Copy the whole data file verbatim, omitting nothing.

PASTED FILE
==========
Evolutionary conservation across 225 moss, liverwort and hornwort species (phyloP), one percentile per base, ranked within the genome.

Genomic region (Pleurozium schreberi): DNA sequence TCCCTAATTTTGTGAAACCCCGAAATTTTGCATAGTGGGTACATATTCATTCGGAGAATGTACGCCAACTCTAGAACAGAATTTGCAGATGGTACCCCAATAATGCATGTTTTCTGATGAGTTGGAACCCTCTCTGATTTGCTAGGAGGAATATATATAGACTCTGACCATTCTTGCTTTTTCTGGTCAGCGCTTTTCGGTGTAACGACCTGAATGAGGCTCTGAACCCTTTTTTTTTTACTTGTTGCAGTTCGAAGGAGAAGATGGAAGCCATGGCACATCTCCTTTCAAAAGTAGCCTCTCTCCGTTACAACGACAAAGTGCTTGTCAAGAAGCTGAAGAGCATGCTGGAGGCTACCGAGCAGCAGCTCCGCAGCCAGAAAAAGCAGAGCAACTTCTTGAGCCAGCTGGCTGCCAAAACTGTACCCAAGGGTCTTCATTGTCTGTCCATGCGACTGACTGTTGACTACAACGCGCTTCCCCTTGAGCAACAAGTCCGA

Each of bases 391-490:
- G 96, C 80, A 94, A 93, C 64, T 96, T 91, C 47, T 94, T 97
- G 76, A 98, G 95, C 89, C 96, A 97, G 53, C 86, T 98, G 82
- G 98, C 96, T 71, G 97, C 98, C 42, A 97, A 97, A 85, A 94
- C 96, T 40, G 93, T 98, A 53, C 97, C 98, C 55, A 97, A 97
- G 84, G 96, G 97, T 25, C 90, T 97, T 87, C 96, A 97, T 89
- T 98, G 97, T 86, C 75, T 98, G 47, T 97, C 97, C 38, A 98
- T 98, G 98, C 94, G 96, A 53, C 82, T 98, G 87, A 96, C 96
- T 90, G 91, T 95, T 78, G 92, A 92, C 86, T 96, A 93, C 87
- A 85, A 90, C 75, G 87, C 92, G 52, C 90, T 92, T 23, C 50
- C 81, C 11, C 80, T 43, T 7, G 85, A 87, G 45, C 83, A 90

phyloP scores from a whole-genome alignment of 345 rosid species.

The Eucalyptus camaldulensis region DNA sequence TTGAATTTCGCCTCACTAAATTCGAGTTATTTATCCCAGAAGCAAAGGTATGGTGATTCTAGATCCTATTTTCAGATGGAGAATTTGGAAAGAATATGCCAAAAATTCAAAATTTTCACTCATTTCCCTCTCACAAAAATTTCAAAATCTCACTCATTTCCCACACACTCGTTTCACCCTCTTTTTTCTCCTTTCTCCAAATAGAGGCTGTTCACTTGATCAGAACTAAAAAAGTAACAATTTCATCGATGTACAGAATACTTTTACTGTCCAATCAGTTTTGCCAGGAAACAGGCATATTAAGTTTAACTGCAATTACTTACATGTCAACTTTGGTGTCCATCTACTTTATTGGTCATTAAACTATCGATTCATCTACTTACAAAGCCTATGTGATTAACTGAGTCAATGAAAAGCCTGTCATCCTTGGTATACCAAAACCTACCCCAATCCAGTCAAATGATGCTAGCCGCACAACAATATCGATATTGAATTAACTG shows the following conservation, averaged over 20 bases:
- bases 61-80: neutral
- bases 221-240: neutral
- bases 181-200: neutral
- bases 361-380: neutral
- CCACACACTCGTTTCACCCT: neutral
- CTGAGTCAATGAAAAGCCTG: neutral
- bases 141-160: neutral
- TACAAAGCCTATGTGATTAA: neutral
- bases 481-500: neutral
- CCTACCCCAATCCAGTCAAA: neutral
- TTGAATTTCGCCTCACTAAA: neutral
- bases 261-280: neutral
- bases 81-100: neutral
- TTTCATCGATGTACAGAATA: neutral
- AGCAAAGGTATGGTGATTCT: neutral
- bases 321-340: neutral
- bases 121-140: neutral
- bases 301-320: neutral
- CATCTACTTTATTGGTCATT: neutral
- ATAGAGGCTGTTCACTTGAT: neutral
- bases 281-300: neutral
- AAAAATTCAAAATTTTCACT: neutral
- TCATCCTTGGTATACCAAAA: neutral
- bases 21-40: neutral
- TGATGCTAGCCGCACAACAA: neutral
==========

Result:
Evolutionary conservation across 225 moss, liverwort and hornwort species (phyloP), one percentile per base, ranked within the genome.

Genomic region (Pleurozium schreberi): DNA sequence TCCCTAATTTTGTGAAACCCCGAAATTTTGCATAGTGGGTACATATTCATTCGGAGAATGTACGCCAACTCTAGAACAGAATTTGCAGATGGTACCCCAATAATGCATGTTTTCTGATGAGTTGGAACCCTCTCTGATTTGCTAGGAGGAATATATATAGACTCTGACCATTCTTGCTTTTTCTGGTCAGCGCTTTTCGGTGTAACGACCTGAATGAGGCTCTGAACCCTTTTTTTTTTACTTGTTGCAGTTCGAAGGAGAAGATGGAAGCCATGGCACATCTCCTTTCAAAAGTAGCCTCTCTCCGTTACAACGACAAAGTGCTTGTCAAGAAGCTGAAGAGCATGCTGGAGGCTACCGAGCAGCAGCTCCGCAGCCAGAAAAAGCAGAGCAACTTCTTGAGCCAGCTGGCTGCCAAAACTGTACCCAAGGGTCTTCATTGTCTGTCCATGCGACTGACTGTTGACTACAACGCGCTTCCCCTTGAGCAACAAGTCCGA

Each of bases 391-490:
- G 96, C 80, A 94, A 93, C 64, T 96, T 91, C 47, T 94, T 97
- G 76, A 98, G 95, C 89, C 96, A 97, G 53, C 86, T 98, G 82
- G 98, C 96, T 71, G 97, C 98, C 42, A 97, A 97, A 85, A 94
- C 96, T 40, G 93, T 98, A 53, C 97, C 98, C 55, A 97, A 97
- G 84, G 96, G 97, T 25, C 90, T 97, T 87, C 96, A 97, T 89
- T 98, G 97, T 86, C 75, T 98, G 47, T 97, C 97, C 38, A 98
- T 98, G 98, C 94, G 96, A 53, C 82, T 98, G 87, A 96, C 96
- T 90, G 91, T 95, T 78, G 92, A 92, C 86, T 96, A 93, C 87
- A 85, A 90, C 75, G 87, C 92, G 52, C 90, T 92, T 23, C 50
- C 81, C 11, C 80, T 43, T 7, G 85, A 87, G 45, C 83, A 90

phyloP scores from a whole-genome alignment of 345 rosid species.

The Eucalyptus camaldulensis region DNA sequence TTGAATTTCGCCTCACTAAATTCGAGTTATTTATCCCAGAAGCAAAGGTATGGTGATTCTAGATCCTATTTTCAGATGGAGAATTTGGAAAGAATATGCCAAAAATTCAAAATTTTCACTCATTTCCCTCTCACAAAAATTTCAAAATCTCACTCATTTCCCACACACTCGTTTCACCCTCTTTTTTCTCCTTTCTCCAAATAGAGGCTGTTCACTTGATCAGAACTAAAAAAGTAACAATTTCATCGATGTACAGAATACTTTTACTGTCCAATCAGTTTTGCCAGGAAACAGGCATATTAAGTTTAACTGCAATTACTTACATGTCAACTTTGGTGTCCATCTACTTTATTGGTCATTAAACTATCGATTCATCTACTTACAAAGCCTATGTGATTAACTGAGTCAATGAAAAGCCTGTCATCCTTGGTATACCAAAACCTACCCCAATCCAGTCAAATGATGCTAGCCGCACAACAATATCGATATTGAATTAACTG shows the following conservation, averaged over 20 bases:
- bases 61-80: neutral
- bases 221-240: neutral
- bases 181-200: neutral
- bases 361-380: neutral
- CCACACACTCGTTTCACCCT: neutral
- CTGAGTCAATGAAAAGCCTG: neutral
- bases 141-160: neutral
- TACAAAGCCTATGTGATTAA: neutral
- bases 481-500: neutral
- CCTACCCCAATCCAGTCAAA: neutral
- TTGAATTTCGCCTCACTAAA: neutral
- bases 261-280: neutral
- bases 81-100: neutral
- TTTCATCGATGTACAGAATA: neutral
- AGCAAAGGTATGGTGATTCT: neutral
- bases 321-340: neutral
- bases 121-140: neutral
- bases 301-320: neutral
- CATCTACTTTATTGGTCATT: neutral
- ATAGAGGCTGTTCACTTGAT: neutral
- bases 281-300: neutral
- AAAAATTCAAAATTTTCACT: neutral
- TCATCCTTGGTATACCAAAA: neutral
- bases 21-40: neutral
- TGATGCTAGCCGCACAACAA: neutral